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John Lone

John Lone (October 13, 1952 Hong Kong-) also known as Leung Kwok Ng, Zun Long, Ng Kwok-leung or Johnny is a Hongkongese actor.

He is best known for his performance as Puyi, the last Emperor of China, in the film "The Last Emperor" (1987), for which he received a Best Actor nomination at the Academy Awards. Lone began his career in acting in Hong Kong and later moved to New York City to pursue his passion. He has also appeared in other films such as "Year of the Dragon" (1985) and "Rush Hour 2" (2001), and has performed in theater productions like "M. Butterfly," for which he received a Tony Award nomination. In addition to his acting career, Lone is also a trained opera singer and has performed in productions all over the world. He continues to work in the entertainment industry and is regarded as one of the most accomplished actors in Hong Kong cinema.

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Sammo Hung

Sammo Hung (January 7, 1952 Hong Kong-) also known as Jinbao Hong, Sanno Hung, Kam-po Hung, Chu Yuen-lung, Yuan Lung Chu, Samo Hung, Chin-pao Hong, Kam-bo Hung, Hung Ching-Pao, James Hung, Samo Hung Kam Po, Chu Yuan Lung, Yuanlong Zhu, Yuen Chu, Big Brother, Hong Jin Bao, Sammo Hung Kam-Bo, Chin Tai-Cheng, Hong Kam-Po, Sammu Hung, Hun Ching-Pao, Hung Chin-Pao, Chen Yuan-Lung, Chu Yuan-Lung, Hung4 Gam1bou2, Yuen Lung, Chu Yuen Lung, Dai Goh Dai, Big, Big Brother, サモ・ハン・キンポー, Hung Kam Bo, Hung4 Gam1-bou2, Hung Kam Po, Hung Kim Po, Kam Bo Hung or Hang Po Chang is a Hongkongese film director, actor, film producer, screenwriter, stunt coordinator, martial artist and presenter. He has four children, Timmy Hung, Stephanie Hung, Jimmy Hung and Tin Chiu Hung.

Sammo Hung began his career in the entertainment industry as a child actor, appearing in Hong Kong films in the 1960s. He later transitioned into martial arts films and became known for his prowess in acrobatic fighting and stunt coordination. Hung also established himself as a director, producing and directing numerous films including his breakthrough hit, "The Iron-Fisted Monk" in 1977. He has starred in over 150 films, many of which have become cult classics. In addition to his work in film, Hung is also a martial arts instructor and has trained many famous actors including Jackie Chan and Yuen Biao. He has won numerous awards for his contributions to Hong Kong cinema and was even awarded the Bronze Bauhinia Star by the Hong Kong government in 2004 for his achievements in the industry.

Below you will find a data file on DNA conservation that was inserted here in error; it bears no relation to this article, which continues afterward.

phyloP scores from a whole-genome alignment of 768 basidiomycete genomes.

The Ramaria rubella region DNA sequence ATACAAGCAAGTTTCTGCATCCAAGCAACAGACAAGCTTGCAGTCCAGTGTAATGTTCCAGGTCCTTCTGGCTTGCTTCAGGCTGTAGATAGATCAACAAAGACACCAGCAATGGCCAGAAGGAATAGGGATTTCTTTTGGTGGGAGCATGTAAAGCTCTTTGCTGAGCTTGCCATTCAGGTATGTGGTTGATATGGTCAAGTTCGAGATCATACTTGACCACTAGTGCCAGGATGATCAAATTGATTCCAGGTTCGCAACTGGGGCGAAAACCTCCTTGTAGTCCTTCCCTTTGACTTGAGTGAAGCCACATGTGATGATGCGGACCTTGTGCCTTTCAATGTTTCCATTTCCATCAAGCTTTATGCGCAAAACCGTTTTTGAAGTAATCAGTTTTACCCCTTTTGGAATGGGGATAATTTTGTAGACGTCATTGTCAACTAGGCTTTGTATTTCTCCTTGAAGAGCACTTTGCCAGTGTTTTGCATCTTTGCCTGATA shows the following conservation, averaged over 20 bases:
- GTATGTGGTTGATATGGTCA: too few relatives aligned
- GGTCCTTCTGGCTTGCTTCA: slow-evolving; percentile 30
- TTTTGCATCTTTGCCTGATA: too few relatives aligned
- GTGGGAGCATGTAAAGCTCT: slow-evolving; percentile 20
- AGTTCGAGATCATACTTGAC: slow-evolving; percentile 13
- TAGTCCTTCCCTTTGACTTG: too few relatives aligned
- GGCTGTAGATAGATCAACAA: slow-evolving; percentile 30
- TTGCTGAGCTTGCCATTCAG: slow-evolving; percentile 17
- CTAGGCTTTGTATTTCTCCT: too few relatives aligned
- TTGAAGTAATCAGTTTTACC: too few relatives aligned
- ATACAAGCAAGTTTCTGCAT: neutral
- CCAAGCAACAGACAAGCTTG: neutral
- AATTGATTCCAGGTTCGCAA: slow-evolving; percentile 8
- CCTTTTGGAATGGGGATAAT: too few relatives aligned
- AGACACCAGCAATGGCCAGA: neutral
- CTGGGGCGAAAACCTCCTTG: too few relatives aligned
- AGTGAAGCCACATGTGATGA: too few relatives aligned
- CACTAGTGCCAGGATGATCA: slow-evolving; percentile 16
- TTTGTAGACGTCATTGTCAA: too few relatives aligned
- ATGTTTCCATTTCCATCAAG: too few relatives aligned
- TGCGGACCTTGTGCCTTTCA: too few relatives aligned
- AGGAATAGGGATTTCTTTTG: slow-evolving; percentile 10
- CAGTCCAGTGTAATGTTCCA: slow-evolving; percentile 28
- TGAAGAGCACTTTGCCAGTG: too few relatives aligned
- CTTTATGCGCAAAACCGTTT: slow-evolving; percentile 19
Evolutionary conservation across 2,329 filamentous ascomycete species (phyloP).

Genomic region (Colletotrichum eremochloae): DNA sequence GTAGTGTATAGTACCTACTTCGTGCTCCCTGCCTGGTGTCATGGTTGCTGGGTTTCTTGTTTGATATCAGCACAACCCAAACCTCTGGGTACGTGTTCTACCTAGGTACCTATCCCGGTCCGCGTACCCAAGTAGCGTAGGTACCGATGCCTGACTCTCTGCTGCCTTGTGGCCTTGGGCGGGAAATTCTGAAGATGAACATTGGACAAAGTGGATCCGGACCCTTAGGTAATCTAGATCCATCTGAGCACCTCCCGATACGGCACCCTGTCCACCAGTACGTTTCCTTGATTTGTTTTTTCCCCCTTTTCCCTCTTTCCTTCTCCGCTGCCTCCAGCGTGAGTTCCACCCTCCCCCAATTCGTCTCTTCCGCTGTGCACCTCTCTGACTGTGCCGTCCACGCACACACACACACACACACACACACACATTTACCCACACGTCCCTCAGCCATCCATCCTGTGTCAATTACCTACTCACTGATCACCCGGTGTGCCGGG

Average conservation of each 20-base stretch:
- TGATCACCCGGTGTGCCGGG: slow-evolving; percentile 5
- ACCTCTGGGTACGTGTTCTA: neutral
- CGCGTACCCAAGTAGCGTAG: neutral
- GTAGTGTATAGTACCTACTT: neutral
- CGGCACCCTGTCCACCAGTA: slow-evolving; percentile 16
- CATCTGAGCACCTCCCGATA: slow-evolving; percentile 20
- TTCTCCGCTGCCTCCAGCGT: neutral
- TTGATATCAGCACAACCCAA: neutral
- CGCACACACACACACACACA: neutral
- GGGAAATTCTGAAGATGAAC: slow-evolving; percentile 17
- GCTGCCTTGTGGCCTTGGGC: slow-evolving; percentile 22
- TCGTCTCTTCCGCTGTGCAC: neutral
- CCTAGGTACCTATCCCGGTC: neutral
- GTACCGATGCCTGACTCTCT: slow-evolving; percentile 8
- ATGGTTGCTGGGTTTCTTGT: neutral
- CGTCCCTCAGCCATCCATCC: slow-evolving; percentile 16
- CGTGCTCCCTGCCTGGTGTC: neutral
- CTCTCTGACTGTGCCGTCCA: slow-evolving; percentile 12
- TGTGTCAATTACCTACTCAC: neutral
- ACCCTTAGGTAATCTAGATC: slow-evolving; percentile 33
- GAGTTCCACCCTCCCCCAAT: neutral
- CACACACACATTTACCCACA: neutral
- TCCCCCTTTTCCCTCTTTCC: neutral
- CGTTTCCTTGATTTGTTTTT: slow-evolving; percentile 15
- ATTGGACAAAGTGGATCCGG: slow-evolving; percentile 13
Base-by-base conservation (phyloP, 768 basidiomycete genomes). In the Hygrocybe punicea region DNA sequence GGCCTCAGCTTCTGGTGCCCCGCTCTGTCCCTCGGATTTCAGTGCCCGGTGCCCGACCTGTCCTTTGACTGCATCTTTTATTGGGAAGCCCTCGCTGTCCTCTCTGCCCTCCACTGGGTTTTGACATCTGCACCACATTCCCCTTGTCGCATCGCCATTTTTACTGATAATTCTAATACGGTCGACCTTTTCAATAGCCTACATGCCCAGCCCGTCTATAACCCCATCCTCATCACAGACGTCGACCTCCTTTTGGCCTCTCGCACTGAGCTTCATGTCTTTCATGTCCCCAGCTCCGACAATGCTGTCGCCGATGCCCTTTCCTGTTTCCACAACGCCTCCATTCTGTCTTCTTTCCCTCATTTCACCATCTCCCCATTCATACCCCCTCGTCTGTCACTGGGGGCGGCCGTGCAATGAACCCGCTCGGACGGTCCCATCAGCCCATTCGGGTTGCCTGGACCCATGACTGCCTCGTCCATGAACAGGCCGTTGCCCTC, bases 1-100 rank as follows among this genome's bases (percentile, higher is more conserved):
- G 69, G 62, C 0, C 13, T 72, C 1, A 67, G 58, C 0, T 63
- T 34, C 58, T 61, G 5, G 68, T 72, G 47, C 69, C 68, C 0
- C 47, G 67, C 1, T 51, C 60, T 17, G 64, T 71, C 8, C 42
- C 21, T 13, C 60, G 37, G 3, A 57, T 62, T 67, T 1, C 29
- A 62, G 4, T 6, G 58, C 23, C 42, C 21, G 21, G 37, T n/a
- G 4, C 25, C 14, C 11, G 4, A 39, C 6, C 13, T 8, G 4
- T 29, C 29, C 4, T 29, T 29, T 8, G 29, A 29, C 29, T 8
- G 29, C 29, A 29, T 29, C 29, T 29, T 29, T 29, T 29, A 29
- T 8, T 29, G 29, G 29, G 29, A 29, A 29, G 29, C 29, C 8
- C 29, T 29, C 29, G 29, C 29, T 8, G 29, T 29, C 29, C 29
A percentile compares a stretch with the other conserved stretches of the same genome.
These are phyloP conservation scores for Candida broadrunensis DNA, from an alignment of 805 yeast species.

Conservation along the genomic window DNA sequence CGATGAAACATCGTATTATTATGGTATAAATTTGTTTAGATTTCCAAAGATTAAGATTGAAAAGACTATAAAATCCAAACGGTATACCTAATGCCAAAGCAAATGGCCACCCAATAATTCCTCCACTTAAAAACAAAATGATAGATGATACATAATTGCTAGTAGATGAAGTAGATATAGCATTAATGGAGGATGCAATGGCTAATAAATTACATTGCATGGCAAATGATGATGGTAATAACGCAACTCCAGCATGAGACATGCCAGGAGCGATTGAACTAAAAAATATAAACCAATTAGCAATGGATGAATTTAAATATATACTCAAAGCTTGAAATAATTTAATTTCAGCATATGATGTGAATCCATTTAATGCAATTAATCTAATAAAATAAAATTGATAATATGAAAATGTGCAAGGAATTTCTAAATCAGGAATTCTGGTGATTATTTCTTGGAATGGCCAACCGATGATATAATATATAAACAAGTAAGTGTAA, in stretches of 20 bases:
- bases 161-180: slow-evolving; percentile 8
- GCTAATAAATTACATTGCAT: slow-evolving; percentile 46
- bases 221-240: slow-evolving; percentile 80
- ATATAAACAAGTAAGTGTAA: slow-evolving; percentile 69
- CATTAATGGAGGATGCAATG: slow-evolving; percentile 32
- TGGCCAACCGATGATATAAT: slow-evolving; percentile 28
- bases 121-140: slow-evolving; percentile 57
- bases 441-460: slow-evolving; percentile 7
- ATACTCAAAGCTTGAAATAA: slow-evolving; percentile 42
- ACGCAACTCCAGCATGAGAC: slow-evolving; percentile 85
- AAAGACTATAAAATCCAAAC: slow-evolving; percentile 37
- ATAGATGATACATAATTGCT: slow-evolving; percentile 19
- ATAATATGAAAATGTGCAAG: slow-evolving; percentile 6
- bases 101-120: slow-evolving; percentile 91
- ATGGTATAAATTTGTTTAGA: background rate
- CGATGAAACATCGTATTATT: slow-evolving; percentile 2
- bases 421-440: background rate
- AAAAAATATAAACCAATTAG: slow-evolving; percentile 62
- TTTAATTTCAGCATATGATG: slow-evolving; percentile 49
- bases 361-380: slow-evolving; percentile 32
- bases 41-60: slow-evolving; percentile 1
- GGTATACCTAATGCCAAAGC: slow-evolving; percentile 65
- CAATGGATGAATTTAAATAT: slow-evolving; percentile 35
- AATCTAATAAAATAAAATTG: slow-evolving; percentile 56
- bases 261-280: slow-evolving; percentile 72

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Lam Ching-ying

Lam Ching-ying (December 27, 1952 Hong Kong-November 8, 1997 Hong Kong) also known as Lam Gun Bo, Cheng-Ying Lam, Ching Ying Lam, Ching-Ying Lam, Lín Zhèngyĩng, Lím Gẽnbǎo, Lam4 Gan1bou2, Lam Ching-Ying (1), Lam Cheng-Ying, Lin Cheng-Ying, Park Chung-Ying, Lim Chen-Ying or Lam Ching Ying was a Hongkongese actor, martial artist, stunt performer, film producer and film director.

He was best known for his roles in Hong Kong horror-comedy films, particularly the Mr. Vampire film series. Lam Ching-ying was a master of martial arts and a former member of the Peking Opera. He performed many of his own stunts in the films he acted in. In addition to acting, he also worked as a stunt choreographer and directed a number of films. Lam Ching-ying was one of the most respected members of the Hong Kong film industry, and his contributions to Hong Kong cinema have been widely recognized.